1.4.7 Configuring DHCP and TFTP Services to Support PXE Clients

The server or servers that host the DHCP and TFTP services do not need to host the installation packages. The DHCP server defines the boot loader file and the TFTP server from which a client can download the boot-loader, installation kernel, and initial ram-disk files. The boot-loader files that the TFTP server hosts can optionally define the server from which a client can obtain the installation packages.

To configure the Dynamic Host Configuration Protocol (DHCP) and Trivial File Transfer Protocol (TFTP) services for PXE client installation requests:

  1. Configure the DHCP service on a server:

    1. Install the dhcp package.

      # yum install dhcp
    2. Edit /etc/dhcp/dhcpd.conf and configure an entry for the PXE clients, for example:

      allow booting;
      allow bootp;
      
      set vendorclass = option vendor-class-identifier;
      option pxe-system-type code 93 = unsigned integer 16;
      set pxetype = option pxe-system-type;
      
      option domain-name "mydom.com";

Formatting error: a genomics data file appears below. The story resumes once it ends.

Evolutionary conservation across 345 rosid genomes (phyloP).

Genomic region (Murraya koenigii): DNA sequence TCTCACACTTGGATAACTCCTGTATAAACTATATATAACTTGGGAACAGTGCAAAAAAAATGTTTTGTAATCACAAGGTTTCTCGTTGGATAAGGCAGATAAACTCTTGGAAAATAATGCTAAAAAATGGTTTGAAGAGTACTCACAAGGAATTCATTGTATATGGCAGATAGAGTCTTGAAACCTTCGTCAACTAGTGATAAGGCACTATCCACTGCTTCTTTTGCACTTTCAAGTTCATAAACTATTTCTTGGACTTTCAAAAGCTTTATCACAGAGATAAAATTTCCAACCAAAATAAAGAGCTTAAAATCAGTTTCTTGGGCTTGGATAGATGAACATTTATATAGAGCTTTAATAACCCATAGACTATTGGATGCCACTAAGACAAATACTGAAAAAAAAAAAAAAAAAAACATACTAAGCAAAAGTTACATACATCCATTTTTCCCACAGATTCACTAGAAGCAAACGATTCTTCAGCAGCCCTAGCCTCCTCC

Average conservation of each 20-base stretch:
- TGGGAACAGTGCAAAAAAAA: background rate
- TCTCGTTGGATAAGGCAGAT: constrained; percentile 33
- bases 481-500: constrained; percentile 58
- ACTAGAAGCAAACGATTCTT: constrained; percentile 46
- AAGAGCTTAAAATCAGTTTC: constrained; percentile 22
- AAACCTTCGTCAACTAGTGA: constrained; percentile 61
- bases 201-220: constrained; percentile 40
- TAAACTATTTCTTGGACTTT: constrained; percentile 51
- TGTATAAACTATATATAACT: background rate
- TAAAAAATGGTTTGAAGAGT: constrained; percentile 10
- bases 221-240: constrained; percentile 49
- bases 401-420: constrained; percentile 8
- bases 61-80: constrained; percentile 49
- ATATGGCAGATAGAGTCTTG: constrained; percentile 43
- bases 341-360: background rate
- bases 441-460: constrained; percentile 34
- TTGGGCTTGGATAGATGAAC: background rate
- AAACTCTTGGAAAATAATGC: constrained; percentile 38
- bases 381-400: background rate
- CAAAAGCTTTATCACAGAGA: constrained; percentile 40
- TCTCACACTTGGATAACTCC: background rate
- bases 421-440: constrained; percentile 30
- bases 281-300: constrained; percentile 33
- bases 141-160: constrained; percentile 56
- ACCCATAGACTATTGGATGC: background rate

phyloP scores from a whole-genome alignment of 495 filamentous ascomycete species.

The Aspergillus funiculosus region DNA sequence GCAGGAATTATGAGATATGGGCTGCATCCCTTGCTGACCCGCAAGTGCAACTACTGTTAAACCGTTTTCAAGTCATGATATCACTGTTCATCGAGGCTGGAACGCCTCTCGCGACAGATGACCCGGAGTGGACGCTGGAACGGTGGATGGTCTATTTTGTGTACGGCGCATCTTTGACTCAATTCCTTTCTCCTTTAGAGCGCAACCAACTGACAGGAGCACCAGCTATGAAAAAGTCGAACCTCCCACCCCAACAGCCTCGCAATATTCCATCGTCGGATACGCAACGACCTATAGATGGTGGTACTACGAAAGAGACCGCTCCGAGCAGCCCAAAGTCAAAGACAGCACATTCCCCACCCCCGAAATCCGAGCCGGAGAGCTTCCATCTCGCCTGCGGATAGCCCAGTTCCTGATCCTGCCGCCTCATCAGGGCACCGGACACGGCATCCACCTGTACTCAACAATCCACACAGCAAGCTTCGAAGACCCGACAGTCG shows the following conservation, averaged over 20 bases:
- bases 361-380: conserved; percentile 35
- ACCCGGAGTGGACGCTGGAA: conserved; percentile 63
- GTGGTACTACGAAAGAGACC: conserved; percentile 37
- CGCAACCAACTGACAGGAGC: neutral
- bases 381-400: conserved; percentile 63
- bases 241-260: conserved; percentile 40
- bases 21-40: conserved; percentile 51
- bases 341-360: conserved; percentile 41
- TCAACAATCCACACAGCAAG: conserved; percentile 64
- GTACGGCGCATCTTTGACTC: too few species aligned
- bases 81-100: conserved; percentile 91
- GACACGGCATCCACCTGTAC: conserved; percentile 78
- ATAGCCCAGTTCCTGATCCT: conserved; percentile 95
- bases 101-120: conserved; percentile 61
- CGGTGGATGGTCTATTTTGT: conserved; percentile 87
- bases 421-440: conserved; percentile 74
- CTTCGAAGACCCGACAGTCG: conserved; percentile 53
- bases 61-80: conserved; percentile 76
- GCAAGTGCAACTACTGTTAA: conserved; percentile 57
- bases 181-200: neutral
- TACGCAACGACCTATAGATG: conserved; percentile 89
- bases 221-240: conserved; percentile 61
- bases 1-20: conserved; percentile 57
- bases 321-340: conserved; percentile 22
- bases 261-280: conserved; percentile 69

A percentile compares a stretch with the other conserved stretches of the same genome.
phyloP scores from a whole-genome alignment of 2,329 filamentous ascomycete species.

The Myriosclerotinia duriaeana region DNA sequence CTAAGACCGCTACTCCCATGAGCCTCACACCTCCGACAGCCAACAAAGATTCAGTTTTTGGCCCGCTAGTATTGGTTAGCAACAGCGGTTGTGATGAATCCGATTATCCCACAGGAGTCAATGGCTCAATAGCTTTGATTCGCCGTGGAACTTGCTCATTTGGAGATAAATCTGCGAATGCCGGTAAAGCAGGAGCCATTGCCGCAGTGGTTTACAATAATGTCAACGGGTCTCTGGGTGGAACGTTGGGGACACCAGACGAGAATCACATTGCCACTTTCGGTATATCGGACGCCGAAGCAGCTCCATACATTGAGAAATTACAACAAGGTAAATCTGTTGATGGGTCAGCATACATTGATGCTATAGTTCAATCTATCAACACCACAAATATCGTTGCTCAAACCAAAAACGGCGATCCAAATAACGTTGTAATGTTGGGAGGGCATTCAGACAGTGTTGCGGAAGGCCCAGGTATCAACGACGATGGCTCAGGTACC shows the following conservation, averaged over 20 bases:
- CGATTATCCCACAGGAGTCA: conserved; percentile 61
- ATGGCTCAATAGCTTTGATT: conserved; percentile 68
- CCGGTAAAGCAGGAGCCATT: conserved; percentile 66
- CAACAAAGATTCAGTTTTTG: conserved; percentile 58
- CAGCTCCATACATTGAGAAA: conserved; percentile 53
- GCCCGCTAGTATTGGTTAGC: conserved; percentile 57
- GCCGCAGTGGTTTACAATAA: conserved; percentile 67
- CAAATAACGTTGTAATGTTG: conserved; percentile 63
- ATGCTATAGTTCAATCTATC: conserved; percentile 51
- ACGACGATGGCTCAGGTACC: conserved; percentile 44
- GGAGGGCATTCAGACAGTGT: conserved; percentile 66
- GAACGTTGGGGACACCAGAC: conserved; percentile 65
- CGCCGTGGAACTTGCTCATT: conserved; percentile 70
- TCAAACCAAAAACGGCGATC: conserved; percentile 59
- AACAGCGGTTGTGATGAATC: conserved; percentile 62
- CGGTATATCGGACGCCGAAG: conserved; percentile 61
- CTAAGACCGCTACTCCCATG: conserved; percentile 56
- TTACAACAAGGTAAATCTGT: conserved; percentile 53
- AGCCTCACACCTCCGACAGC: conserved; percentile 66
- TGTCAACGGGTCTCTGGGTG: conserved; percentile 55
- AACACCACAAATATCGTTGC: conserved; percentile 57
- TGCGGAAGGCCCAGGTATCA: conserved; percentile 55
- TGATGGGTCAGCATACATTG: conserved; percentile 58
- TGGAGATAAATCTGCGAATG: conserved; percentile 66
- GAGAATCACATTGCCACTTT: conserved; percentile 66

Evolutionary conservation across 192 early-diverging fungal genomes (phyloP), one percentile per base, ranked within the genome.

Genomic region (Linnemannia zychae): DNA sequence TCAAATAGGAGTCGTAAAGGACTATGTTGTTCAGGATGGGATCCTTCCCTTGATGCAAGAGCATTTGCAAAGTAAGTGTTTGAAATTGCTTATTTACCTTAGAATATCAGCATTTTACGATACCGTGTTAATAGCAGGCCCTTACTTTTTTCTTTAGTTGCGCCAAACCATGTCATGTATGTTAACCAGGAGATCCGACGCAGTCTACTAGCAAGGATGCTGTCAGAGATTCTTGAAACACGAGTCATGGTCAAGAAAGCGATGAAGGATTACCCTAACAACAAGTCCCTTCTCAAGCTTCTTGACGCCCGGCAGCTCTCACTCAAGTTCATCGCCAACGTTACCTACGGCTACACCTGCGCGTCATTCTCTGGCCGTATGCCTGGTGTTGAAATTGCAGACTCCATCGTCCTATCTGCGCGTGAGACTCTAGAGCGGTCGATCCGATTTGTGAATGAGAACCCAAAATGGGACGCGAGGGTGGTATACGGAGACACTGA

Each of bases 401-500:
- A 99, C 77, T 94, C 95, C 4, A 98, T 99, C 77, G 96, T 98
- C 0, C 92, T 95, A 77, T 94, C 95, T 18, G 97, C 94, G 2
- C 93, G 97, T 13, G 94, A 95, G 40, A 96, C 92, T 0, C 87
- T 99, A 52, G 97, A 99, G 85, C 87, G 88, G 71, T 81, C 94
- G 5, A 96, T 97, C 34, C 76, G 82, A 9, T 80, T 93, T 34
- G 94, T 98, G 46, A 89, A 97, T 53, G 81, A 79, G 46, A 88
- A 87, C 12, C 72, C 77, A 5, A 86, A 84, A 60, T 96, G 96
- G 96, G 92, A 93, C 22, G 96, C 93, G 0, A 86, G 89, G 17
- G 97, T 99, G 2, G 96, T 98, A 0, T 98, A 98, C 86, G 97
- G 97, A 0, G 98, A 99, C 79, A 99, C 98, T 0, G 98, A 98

subnet 10.0.0.0 netmask 255.255.255.0 {
        option domain-name-servers 10.0.0.1;
        option broadcast-address 10.0.0.255;
        option routers 10.0.0.1;
        default-lease-time 14400;
        max-lease-time 28800;
        if substring(vendorclass, 0, 9)="PXEClient" {
          if pxetype=00:06 or pxetype=00:07 {
              filename "efi/BOOTX64.efi";
          } else {
              filename "pxelinux/pxelinux.0";
          }
        }
        pool {
          range 10.0.0.101 10.0.0.200;
        }
        next-server 10.0.0.6;
      }
      
      host svr1 {
      hardware ethernet 08:00:27:c6:a1:16;
      fixed-address 10.0.0.253;
      option host-name "svr1";
      } 
      
      host svr2 {
      hardware ethernet 08:00:27:24:0a:56;
      fixed-address 10.0.0.254;
      option host-name "svr2";
      }